Beyond Scope & Severity: A Better Way to Prioritize Usability Issues

September 4, 2012 | By Tom Satwicz

A list of usability findings can be difficult to parse: they are long, highlight negative aspects of your design, and no matter how diligently your team works, they never seem to disappear completely. Despite these facts, there is hope. A multilevel strategically organized list can turn a dour take on your design into a tool for developing a compelling user experience. In addition to determining the scope and severity to assess “criticality,” strategically organized lists create a multilevel framing that highlights user objectives and business goals.

Recently, we at Blink took a multilevel approach when helping our client redesign their mobile app. The client wanted to know what did not work and also looked for guidance on the direction the app should go in for the next major iteration. Throughout our testing, we documented a variety of common usability issues such as: buttons that were easily overlooked, difficult to read text, and navigation that did not match the user expectation. However, in our final deliverables, we framed the usability issues in terms of the primary user goals. This allowed us to clearly identify opportunities to enhance the user experience, while helping the client achieve their organizational objectives. We distilled the most important issues into three insights that focused on the user’s goals when using the app. By taking this approach we presented a positive, forward-looking set of objectives for the team to build on.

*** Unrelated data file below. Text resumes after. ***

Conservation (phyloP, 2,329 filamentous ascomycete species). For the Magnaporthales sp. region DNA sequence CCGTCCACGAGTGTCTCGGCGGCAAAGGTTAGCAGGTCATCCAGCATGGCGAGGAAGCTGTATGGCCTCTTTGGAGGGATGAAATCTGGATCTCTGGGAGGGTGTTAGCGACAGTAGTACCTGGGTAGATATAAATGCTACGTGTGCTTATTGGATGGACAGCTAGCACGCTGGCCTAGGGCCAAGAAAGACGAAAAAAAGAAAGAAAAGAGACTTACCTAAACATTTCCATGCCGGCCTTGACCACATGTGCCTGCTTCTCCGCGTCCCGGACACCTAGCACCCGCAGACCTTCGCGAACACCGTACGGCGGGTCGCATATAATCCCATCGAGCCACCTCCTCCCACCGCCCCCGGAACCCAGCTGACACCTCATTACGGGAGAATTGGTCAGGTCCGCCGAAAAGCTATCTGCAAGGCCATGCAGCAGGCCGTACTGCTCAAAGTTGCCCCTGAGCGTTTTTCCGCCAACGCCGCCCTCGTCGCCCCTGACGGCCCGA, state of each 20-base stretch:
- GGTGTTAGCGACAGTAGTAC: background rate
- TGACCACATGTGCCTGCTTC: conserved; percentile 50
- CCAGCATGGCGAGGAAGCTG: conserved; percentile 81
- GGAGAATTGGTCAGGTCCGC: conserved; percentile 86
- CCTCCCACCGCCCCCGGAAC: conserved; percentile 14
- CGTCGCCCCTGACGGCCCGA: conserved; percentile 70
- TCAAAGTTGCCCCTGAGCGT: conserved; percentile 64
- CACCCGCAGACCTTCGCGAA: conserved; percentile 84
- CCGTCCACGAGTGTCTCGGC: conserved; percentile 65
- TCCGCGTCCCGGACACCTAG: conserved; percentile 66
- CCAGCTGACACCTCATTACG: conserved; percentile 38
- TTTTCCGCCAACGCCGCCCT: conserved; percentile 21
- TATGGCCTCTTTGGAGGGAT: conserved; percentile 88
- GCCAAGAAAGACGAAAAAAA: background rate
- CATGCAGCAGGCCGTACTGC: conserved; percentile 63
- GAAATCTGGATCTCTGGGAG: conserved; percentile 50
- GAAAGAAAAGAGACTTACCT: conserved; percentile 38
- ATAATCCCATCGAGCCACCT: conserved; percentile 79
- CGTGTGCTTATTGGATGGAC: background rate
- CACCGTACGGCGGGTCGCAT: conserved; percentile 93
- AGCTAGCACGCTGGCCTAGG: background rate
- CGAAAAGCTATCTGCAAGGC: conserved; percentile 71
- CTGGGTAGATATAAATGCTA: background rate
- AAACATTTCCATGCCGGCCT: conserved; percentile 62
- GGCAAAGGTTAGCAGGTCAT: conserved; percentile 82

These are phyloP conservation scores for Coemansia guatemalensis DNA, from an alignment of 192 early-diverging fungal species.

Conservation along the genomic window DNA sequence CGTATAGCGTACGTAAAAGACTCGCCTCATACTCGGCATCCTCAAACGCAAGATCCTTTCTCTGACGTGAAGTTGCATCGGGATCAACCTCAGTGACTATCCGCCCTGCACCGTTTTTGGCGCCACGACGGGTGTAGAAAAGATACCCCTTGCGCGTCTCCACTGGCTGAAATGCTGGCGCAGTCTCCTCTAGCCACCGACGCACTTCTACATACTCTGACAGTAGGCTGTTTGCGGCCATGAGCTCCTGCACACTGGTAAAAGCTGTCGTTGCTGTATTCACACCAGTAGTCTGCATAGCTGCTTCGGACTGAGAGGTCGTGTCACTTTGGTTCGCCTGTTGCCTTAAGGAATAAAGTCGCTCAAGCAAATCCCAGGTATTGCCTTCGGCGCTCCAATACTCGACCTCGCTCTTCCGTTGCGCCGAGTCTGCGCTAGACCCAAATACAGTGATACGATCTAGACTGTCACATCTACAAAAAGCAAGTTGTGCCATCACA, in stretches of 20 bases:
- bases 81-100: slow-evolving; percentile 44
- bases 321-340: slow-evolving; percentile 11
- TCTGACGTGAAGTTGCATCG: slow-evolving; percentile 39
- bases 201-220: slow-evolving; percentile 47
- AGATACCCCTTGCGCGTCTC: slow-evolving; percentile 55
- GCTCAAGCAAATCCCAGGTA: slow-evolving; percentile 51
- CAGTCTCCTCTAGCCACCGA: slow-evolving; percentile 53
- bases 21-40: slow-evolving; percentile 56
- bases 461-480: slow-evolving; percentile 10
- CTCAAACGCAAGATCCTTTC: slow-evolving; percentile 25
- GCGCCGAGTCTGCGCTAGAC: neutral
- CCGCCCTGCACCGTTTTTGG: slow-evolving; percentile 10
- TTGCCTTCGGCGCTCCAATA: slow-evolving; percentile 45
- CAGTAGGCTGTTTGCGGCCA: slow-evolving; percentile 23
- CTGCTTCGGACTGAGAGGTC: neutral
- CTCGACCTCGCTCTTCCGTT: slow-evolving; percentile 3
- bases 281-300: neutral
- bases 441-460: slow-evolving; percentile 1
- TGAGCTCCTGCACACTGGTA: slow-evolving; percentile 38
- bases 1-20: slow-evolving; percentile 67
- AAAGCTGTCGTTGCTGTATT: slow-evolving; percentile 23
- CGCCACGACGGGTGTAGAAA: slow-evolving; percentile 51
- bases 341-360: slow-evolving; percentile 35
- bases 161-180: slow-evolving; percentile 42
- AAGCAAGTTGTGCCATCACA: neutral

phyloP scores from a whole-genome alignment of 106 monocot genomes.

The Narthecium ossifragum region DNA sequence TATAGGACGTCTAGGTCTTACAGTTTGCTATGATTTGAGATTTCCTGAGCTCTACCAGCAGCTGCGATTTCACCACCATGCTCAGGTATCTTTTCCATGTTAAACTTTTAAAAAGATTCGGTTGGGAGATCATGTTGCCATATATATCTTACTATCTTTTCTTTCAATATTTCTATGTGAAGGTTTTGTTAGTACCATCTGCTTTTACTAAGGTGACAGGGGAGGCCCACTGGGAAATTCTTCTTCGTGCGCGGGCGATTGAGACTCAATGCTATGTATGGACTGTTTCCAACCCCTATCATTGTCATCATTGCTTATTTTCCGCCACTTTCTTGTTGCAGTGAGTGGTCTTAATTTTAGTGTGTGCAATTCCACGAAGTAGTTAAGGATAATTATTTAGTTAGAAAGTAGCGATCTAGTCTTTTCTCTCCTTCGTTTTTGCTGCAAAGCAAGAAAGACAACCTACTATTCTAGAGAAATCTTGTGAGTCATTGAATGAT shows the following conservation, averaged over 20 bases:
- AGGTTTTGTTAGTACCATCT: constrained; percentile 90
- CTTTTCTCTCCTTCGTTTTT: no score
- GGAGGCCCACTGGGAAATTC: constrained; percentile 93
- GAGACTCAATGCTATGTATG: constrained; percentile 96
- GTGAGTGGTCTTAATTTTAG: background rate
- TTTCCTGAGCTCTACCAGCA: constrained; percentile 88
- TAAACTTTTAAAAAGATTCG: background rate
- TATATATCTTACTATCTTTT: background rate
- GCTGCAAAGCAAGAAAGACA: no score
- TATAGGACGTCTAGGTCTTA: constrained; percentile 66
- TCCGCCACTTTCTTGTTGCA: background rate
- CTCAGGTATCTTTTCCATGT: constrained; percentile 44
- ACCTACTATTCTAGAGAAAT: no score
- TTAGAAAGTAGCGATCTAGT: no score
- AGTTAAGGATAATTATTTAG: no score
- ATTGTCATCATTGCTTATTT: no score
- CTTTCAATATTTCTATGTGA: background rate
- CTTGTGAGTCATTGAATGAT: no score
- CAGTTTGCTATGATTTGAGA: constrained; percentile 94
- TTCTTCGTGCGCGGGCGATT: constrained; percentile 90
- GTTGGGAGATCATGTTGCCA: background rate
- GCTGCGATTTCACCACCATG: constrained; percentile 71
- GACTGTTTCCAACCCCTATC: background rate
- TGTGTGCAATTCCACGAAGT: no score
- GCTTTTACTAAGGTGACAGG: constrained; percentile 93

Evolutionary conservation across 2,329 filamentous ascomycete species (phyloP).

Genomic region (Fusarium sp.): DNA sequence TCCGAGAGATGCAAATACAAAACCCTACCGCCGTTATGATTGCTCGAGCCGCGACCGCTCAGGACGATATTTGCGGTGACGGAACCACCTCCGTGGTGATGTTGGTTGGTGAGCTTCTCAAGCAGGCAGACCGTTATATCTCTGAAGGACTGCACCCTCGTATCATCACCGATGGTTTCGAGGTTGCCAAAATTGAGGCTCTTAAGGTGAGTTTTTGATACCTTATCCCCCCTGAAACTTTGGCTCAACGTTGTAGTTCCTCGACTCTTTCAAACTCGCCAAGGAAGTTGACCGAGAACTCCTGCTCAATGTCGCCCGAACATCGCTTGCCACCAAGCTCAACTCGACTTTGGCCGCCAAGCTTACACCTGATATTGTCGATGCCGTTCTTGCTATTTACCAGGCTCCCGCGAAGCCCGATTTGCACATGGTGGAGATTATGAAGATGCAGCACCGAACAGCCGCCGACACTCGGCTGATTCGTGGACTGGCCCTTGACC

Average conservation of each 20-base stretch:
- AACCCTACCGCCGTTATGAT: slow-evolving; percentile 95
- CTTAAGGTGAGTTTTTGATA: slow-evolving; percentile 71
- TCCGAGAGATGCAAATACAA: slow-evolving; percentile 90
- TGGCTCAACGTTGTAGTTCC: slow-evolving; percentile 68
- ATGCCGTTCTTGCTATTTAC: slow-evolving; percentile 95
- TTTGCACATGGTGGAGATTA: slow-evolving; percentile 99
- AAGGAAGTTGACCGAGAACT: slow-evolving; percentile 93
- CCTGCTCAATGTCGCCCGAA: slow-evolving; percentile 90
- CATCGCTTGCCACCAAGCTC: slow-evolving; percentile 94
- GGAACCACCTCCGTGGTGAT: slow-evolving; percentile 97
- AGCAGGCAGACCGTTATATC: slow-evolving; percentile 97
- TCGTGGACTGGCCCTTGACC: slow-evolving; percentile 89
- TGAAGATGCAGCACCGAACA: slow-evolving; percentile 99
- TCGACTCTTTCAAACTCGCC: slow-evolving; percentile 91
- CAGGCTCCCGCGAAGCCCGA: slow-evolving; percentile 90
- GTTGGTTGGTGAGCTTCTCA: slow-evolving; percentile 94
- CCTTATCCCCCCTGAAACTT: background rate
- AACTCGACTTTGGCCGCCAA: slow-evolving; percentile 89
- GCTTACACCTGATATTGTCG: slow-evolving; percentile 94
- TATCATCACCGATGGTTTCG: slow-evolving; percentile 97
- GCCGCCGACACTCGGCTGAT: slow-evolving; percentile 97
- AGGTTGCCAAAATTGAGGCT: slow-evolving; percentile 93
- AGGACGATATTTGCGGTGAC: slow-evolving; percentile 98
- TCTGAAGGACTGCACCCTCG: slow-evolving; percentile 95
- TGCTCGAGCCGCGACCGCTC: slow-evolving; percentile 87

The user goals emerged from our analysis as we sought out patterns across participant reactions to the app. For example, with this latest round of testing, participants expressed a preference for a non-digital solution to the tasks we presented them with. Based on their previous experiences, the participants felt that a non-digital solution was more efficient and required less effort on their part. From this, we understood that one of their main goals was to complete the process in as few steps as possible, driving us to recommend reducing the actual and perceived number of steps required of the user. Similar patterns emerged when we looked at how participants talked further about their experiences in a non-digital context, prompting us to recommend changing the language used inside the app. Once we identified the primary user objectives, we then organized the usability issues so that they both aligned. This allowed the client to see how addressing the usability issues would help the user easily accomplish what they want while also meeting their business goals.

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In implementing a multilevel approach, issues that may seem minor are raised in importance because they impact an aspect of the experience that is important to the user. By prioritizing findings using this approach, you can address core aspects of the user experience in a way that is objective but is grounded in your users’ expectations and needs.